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日期:2020-12-09 10:44

COM1008: Web and Internet

Technology

Assignment (80% of module)

Part 1: Planning and Design document (15%)

Part 2: Website (70%)

Part 3: Development and testing document (15%)

Deadline: 3pm, Tuesday 15 December (week 12)

Handin: zip file of all your documents via Blackboard

(MOLE).

1. Introduction

This assignment will test your ability to create a

website using Mobile First Responsive Web Design.

It will test your understanding of stages of creating a

website, as well as your coding skills in HTML5, CSS

and JavaScript.

This is an individual project. The work you submit

must be your own work and not plagiarised.

2. The Website

You will develop a website that promotes yourself and

your degree programme. The following is a list of the

requirements for this web site:

? A home page (named index.html) that welcomes

people to the website.

o This should include a photograph of you (or a

cartoon picture of you or some other abstract

picture) and some general information about

you and your website, for example it could

include another image related to you to give

readers a flavour of what you do (e.g. a screen

shot of your work on your degree, or

something to do with a hobby, or a university

club that you belong to).

o Question: What will you include on every page

of your Website that identifies it is about you?

A company would include a logo on every

page, but how will you do it?

o It is your choice what to put on the home page,

but whatever decision you make it should be

part of your planning document.

o This page demonstrates your ability to create

an attractive page that loads quickly.

? A page that focuses on your degree programme.

o This should give (i) an overview of your

degree programme and (ii) a brief overview of

each of the modules you are studying in year 1

– a paragraph and a picture for each (an

illustration from the module, e.g. a screen shot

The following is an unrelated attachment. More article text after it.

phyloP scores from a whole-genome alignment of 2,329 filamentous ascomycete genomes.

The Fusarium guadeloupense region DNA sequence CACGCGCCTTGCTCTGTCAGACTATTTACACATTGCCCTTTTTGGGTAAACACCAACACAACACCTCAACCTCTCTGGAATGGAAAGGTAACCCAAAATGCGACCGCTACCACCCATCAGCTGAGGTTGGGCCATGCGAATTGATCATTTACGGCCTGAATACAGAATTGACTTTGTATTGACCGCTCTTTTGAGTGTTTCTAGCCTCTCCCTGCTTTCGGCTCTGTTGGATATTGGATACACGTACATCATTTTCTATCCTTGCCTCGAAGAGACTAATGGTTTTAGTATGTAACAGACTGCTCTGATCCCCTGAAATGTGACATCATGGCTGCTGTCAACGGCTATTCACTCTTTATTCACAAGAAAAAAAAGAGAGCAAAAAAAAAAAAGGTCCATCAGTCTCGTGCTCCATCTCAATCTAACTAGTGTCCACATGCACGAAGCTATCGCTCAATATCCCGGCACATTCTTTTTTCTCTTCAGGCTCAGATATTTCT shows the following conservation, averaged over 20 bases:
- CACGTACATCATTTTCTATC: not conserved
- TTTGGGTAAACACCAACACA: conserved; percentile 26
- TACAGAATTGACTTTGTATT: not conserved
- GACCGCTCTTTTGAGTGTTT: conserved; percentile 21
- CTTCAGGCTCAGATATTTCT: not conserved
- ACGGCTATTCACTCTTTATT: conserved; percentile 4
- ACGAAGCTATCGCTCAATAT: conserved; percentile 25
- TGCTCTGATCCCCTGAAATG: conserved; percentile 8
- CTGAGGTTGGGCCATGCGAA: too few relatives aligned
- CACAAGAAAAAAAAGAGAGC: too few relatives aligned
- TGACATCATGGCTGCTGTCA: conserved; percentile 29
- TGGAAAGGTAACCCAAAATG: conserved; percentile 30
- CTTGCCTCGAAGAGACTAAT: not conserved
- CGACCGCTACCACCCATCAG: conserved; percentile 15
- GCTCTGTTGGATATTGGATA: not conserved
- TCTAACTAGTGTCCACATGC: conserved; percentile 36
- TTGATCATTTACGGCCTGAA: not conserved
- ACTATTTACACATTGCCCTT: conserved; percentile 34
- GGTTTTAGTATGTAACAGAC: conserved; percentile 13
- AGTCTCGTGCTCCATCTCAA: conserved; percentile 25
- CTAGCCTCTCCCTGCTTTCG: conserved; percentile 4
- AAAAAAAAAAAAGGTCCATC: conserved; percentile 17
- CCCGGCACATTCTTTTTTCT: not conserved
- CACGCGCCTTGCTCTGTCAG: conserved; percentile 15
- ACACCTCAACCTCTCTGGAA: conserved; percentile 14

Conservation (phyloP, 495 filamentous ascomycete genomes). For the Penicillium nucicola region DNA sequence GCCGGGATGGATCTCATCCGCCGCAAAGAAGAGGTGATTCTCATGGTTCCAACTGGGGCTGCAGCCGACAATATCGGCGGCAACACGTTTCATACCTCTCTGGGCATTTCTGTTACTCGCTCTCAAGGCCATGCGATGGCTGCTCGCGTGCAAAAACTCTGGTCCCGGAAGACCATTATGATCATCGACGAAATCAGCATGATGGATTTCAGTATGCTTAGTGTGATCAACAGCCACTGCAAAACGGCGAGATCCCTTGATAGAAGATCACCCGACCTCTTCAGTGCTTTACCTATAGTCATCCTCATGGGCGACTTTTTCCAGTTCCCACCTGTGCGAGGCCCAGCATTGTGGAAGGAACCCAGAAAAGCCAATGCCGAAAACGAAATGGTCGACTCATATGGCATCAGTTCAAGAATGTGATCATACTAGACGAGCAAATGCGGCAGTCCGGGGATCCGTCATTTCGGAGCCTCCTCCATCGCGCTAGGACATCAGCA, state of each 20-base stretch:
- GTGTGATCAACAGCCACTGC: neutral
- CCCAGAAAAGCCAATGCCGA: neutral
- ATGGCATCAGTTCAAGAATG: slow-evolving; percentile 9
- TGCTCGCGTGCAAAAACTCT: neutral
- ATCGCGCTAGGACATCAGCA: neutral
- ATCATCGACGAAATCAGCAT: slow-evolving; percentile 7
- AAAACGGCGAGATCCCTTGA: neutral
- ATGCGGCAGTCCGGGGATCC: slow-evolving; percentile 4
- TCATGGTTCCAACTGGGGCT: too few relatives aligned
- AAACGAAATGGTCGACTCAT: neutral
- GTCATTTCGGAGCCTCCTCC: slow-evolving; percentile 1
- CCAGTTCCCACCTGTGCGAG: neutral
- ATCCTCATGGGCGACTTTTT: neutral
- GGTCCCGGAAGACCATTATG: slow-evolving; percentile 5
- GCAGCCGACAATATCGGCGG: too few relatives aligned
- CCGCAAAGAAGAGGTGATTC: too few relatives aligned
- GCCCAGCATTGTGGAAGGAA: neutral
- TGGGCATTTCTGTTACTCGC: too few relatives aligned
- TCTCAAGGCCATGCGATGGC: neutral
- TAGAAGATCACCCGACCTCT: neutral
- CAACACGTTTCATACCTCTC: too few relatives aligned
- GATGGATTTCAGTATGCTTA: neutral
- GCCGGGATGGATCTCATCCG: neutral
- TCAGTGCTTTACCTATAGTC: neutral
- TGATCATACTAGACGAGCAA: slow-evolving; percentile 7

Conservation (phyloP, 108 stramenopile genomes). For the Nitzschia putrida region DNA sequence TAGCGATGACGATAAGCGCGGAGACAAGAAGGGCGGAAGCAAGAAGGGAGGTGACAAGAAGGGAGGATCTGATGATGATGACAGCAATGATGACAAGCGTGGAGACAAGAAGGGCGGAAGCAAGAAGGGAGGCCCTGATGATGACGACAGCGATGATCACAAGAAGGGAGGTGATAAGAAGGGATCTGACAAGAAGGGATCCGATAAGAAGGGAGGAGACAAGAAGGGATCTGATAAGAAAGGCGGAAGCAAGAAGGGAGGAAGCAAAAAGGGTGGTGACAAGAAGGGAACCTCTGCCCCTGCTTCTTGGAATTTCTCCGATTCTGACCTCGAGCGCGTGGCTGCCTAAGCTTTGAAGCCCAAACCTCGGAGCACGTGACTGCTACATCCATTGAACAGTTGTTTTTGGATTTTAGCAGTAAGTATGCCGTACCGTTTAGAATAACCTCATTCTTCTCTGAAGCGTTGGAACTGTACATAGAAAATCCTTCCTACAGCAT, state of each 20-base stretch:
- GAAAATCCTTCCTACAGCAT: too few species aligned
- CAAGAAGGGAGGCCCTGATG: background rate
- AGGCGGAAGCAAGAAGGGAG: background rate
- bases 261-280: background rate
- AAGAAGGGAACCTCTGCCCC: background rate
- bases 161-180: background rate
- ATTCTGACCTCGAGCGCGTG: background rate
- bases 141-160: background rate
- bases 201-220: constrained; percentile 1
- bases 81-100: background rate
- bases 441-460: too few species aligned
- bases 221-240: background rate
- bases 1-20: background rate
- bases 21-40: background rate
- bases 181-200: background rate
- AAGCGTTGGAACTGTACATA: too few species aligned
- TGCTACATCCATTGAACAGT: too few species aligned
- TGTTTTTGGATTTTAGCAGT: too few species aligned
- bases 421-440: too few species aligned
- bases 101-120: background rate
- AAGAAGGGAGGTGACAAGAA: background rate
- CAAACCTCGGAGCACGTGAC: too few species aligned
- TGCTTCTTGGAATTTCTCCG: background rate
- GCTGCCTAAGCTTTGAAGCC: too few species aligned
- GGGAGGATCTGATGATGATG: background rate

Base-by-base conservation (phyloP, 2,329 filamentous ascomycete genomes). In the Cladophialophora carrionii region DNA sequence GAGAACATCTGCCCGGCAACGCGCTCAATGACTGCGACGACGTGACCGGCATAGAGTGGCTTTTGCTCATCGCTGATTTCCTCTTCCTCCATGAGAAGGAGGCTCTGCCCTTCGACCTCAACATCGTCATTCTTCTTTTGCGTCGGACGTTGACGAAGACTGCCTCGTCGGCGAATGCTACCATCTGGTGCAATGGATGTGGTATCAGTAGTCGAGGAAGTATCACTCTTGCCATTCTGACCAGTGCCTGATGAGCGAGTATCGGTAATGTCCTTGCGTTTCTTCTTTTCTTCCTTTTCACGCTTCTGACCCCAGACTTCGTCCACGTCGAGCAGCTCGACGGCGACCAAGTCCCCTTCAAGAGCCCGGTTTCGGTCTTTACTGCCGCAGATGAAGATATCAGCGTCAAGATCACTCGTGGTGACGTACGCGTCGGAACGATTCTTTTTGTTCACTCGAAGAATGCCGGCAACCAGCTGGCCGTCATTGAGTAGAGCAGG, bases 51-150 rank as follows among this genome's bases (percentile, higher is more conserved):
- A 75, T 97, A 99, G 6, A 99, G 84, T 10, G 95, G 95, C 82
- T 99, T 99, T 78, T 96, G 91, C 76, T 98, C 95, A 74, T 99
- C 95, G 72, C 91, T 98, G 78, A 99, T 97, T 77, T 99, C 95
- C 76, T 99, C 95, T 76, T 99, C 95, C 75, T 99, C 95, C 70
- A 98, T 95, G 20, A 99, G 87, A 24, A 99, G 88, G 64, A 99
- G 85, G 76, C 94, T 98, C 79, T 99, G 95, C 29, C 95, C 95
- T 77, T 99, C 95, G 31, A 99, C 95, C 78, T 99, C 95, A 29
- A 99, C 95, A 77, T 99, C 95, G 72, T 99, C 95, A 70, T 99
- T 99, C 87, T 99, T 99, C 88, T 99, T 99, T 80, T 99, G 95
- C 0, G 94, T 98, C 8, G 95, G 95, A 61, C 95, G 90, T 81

of your work, or something else that

demonstrates what the module is about).

o This Web page will demonstrate your ability to

lay out text and images together on a page in a

clear and structured way.

o As part of the design process, you should

consider what other information would be

useful here, e.g. links to official information

about the modules and your degree

programme.

? A pictorial quiz page

o This should use three images (e.g. photographs

or sketches or screenshots or anything that is

graphical) related to your degree programme

or the Department or the University in general

and ask the user something about each image.

Be creative.

o You can choose whichever way you like to

reveal the answer. It could be a multiple choice

quiz and then press a button to reveal the

correct answer, or an answer could be revealed

when the user ‘hovers’ over something on the

page (e.g. a piece of text saying ‘Reveal

Answer’).

o JavaScript can be used for revealing answers.

o There is no need to record the score of the user.

o This page tests your ability to use some

advanced CSS to make a page attractive and

fun.

? A page that demonstrates the JavaScript and

Canvas work you have learnt on com1008.

o The aim of this page is to demonstrate that you

can use JavaScript to control drawing on a

Canvas and interaction with that Canvas.

o The topic of the page is Data Visualisation.

Your task is to create and display some data in

a range of ways. The data should be the time

spent on three activities related to you and/or

your degree programme each day for a period

of seven days. This could be real data, e.g. how

much time per day you spend on three different

activities such as university work, using your

phone and exercise, or time spent per day on

three of your taught modules. You choose the

three categories. It is fine if you want to invent

some realistic data, but real amounts would be

more authentic. The amounts should vary each

day so as to make the visualisation more

interesting.

o The page should feature a table that presents

the data and a single canvas where the data can